Southern rock’s Saving Abel have been sailing easy after the release of their self-titled debut record from Virgin Records earlier this year. Since opening for Puddle of Mudd’s US tour, people have been taking notice of Saving Abel’s music, but that has not always been the case. The band formed in 2004 when lead singer Jared Weeks and guitarist Jason Null met at a mutual friend’s house in their hometown of Corinth, Mississippi. Weeks and Null began writing songs together within days of that meeting. In 2005, the duo’s songs made their way through the local music industry’s grapevine to record producer Skidd Mills’ ears, who agreed to produce their first record which would become Saving Abel’s debut release from Virgin Records. The band was rounded out by guitarist Scott Bartlett, bassist Eric Taylor, and drummer Blake Dixon. In those early days, the band members were working their day jobs while recording in Mills’ studio in Memphis, Tennessee, but it has all paid off. Living through those hard, long days then, has Saving Abel riding high now.
Saving Abel’s guitarist Jason Null answered some questions from AbsolutePunk.net.
How has your life changed since opening for Puddle of Mudd?
Jason: For me personally, just being out on larger tours and seeing the professionalism has been an educating experience.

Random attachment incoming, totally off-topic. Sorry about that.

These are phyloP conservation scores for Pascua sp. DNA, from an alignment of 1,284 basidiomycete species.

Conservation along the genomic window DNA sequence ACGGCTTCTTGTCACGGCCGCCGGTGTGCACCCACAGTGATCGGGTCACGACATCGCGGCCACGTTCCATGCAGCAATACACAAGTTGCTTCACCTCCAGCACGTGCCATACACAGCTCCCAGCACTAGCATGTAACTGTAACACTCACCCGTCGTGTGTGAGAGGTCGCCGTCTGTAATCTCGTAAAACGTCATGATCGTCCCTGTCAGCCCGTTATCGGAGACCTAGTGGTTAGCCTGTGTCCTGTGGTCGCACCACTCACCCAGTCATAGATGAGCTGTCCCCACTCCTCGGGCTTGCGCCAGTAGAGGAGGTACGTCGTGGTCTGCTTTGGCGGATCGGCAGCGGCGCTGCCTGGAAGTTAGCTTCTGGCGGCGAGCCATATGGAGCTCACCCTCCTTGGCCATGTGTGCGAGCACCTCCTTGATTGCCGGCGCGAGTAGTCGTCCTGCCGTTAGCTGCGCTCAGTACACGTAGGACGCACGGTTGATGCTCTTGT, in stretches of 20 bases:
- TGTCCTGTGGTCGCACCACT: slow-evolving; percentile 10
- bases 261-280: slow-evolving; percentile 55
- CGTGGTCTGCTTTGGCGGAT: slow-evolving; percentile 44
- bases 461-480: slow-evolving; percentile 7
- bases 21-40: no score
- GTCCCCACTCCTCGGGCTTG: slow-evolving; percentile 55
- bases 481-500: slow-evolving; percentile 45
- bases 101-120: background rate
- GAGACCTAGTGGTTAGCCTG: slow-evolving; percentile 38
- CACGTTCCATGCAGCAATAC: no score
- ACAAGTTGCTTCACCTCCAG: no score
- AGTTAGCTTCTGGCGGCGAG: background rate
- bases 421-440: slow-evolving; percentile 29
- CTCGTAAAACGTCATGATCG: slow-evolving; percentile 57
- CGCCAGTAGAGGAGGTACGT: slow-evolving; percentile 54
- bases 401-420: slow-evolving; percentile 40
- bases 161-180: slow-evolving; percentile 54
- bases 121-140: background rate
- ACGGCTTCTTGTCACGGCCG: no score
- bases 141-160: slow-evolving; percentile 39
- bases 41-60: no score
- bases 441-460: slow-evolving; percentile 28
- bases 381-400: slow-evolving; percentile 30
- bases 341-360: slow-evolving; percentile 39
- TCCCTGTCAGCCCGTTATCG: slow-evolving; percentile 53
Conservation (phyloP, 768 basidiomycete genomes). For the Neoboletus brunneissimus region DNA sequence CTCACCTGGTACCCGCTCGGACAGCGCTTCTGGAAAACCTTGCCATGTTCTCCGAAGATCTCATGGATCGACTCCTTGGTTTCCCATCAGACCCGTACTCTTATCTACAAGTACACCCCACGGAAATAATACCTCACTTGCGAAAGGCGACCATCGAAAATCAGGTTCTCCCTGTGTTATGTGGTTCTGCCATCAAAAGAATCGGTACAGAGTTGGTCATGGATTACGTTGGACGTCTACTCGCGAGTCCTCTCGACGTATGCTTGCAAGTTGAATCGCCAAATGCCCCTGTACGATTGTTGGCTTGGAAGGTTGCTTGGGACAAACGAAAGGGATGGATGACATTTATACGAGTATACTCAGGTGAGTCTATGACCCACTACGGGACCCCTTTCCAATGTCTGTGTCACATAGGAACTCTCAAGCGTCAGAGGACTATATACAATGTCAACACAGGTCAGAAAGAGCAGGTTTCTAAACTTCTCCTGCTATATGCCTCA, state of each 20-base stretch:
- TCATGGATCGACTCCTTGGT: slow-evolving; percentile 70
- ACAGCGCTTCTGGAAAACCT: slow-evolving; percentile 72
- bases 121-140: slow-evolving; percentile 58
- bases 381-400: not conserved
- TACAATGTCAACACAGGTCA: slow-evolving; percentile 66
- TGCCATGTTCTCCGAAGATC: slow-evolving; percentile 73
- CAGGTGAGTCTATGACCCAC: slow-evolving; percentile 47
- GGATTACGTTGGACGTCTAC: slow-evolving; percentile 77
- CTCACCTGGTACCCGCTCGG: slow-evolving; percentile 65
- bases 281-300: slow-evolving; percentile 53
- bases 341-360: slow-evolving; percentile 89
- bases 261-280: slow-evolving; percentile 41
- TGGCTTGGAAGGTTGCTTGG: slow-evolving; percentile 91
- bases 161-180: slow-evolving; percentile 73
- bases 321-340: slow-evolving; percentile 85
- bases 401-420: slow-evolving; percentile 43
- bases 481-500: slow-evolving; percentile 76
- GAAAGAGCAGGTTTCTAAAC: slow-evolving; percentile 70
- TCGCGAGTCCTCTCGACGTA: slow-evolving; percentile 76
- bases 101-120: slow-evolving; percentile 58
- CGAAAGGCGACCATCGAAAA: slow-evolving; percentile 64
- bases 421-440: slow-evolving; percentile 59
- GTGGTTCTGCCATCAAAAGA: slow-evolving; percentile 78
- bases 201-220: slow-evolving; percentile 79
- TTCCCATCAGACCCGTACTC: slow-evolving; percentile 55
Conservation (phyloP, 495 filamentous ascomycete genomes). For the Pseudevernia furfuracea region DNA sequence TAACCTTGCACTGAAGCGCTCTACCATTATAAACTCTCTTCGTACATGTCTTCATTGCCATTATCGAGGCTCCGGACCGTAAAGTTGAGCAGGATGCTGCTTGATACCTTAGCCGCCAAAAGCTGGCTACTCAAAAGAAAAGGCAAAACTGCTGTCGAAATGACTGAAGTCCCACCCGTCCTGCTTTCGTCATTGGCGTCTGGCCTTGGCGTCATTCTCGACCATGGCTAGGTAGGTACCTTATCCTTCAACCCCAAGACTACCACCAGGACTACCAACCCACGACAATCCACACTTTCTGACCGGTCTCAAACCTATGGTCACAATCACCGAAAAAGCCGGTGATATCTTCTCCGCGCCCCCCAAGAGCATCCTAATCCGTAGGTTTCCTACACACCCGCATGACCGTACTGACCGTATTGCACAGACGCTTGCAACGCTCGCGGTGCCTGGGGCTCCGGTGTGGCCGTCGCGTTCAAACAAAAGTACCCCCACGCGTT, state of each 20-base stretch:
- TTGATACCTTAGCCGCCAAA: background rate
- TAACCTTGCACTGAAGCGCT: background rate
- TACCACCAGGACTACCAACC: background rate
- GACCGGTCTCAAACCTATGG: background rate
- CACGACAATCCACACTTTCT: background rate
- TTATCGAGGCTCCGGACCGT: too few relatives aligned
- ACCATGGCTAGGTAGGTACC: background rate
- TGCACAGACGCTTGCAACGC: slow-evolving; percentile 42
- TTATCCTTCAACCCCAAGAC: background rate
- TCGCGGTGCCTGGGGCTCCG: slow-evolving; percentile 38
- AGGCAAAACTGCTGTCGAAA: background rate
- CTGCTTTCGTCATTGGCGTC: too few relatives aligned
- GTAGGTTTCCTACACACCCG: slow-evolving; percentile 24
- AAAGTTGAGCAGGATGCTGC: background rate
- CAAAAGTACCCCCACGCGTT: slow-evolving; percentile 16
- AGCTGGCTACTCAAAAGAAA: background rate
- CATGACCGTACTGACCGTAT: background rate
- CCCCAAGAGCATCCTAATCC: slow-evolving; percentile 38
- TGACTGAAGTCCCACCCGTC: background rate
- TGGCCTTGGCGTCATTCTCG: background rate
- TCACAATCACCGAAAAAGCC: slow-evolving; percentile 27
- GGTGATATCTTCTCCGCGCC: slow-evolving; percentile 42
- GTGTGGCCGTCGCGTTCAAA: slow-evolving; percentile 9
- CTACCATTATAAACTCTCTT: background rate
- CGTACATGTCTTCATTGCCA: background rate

How would you describe Saving Abel’s position today in the music industry compared to where you were a year or two ago?
Jason: Uphill, it may seem like we are overnight, but it has taken a lot of sacrifices, determination and dedication to keep rolling forward. I am very proud of where we are not and looking back, we have accomplished a lot.
Why did you want Skidd Miles to produce your self-titled album on Virgin Records? What was it like working with Skidd?
Jason: I was first introduced to Skidd years ago while mastering a record at Ardent in Memphis. I remembered his guitar work and the fact that he’s worked with several major Christian Rock acts. JRod (Jared Weeks) and I were kinda going in that direction in the beginning so I booked some studio time with Skidd in hopes he’d like what he was hearing.
Where did the inspiration for the songs on the band’s self-titled album come from? Were these songs that you had for a long time or did something happen in your lives that spurred the songwriting process for this album?
Jason: Some of the songs I had for years, and once we decided to go mainstream, it opened up the inspiration process and writing just got easier and the songs got better.
Is there one songwriter in the band or are the songs a collaborative effort? How was everyone‘s parts figured out and who made the decisions about the arrangements of the songs?
Jason: The majority of the songs were a collaborative effort between Skidd, JRod and I. Skidd and I talked everyday while recording and really tried to listen to one another in efforts to nail the song.
When you were recording the album, where was your focus? Were you concerned about making an album that would compete with other rock bands, or was the focus on making songs that you knew that you would enjoy playing live?
Jason: We completed some twenty songs plus, so my largest concerns were which ones to put on the record. We left a lot of good tunes off, but I think in the long run, our decisions made the record what it is.
What gear did you use in the studio to give the songs a big, loud sound? Are there certain tools that you used for the recording to make the songs sound so powerful?